Sapp John Sapp Hensley English 11/ Fourth Period 05 February 2018 Part 12: Rough Draft “Babylon Revisited” is a very detailed and well written story that has many ups and downs bound to leave the reader on the edge of their seat.F. Scott Fitzgerald uses many different types of writing techniques in “Babylon Revisited” to make this story grab the reader’s attention even more so than some of his previous works.Fitzgerald’s style portrays one of the most important aspects of this book by far, setting the tone for this story giving you more details throughout. From attention to detail, to setting, to literary devices used throughout this story, Fitzgerald really hit home with this one.With the many different writing details used in this story,
The epic poem “Beowulf” exemplifies the claim made by Joseph Campbell regarding the hero's call to adventure. The hero Beowulf and the hero from call to adventure both go through tremendous trials. In both stories the hero's struggle with life or death decisions. If they make one wrong move they are dead. Furthermore the next paragraph will explain how they are alike.
In a society where heroism and bravery are honored as essential aspects of culture, the contrasting values of these characters, or foils, help define Beowulf as the model hero. He becomes often associated with the image of a perfect, almighty warrior, able to prove his fame in any situation. However, the foil characters can do more than purely illuminate his positive values. With the contrast they provide, Beowulf’s faults are revealed and criticized as well. Although foil characters often point out the greatness of Beowulf, they also serve to highlight Beowulf’s flaws, teach him lessons, and allow him to change, as seen in his interactions with Unferth, Hrothgar, and the dragon.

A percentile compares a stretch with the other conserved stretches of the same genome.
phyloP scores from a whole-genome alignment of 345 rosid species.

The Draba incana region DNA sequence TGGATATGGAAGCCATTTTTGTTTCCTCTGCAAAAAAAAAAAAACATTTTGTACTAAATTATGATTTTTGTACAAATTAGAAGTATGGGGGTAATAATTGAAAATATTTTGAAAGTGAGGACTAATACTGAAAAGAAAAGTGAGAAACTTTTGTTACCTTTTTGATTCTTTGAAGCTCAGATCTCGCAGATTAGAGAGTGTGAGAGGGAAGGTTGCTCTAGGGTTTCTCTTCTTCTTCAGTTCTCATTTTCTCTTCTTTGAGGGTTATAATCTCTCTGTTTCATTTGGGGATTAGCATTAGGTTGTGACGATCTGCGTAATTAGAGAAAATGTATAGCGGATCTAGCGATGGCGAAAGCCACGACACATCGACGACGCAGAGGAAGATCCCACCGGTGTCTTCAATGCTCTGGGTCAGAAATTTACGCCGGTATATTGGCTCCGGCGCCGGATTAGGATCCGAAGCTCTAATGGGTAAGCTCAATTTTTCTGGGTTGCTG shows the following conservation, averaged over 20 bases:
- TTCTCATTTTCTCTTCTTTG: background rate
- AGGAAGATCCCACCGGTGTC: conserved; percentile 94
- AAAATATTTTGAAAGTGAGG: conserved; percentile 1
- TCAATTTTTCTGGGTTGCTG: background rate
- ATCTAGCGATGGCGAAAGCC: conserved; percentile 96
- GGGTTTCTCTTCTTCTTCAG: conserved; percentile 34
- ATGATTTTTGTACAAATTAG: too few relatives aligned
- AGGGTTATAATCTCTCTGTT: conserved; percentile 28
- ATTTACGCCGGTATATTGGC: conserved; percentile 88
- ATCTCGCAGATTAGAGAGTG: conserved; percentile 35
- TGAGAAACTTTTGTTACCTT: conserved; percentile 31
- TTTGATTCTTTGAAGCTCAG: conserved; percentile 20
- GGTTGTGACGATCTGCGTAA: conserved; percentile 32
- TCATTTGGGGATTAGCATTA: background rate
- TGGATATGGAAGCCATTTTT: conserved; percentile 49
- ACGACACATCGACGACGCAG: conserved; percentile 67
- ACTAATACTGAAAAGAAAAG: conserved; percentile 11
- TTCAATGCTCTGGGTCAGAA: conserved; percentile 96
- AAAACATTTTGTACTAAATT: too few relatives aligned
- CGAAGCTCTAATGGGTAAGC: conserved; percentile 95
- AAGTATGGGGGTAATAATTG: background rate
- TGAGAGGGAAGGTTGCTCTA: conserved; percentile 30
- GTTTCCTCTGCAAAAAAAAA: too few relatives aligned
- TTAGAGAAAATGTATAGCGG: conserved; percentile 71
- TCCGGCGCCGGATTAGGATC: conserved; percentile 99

Norman Schwarzkopf once said, “It doesn’t take a hero to order men into battle. It takes a hero to be one of those men who goes into battle.” When an ordinary person sacrifices something to save another, they go through mental obstacles. The ordinary people who help others are considered heroes, and they persevere through those challenges with bravery and courage. Heroism is being selfless and saving others in times of desperation, meaning that these heroes will not run away from obstacles, but will push through them. In times of desperation and peril, heroes will not hesitate to jump into action to save others.
However, ultimately this act of kindness led to his death. When Robert fires at the German soldier, the idea of killing someone who has done nothing wrong beings to haunt him. Thus, the idealistic truth of war deceives his purpose in life, due to overcoming the harsh reality. At this point of his journey, his only purpose in war is to survive and return safely back to “the ordinary world”. In comparison to the journey of the hero, Robert “exhibits characteristics germane to the hero's journey, a quest for knowledge integral to a process of healing” (Rowlandson, 17).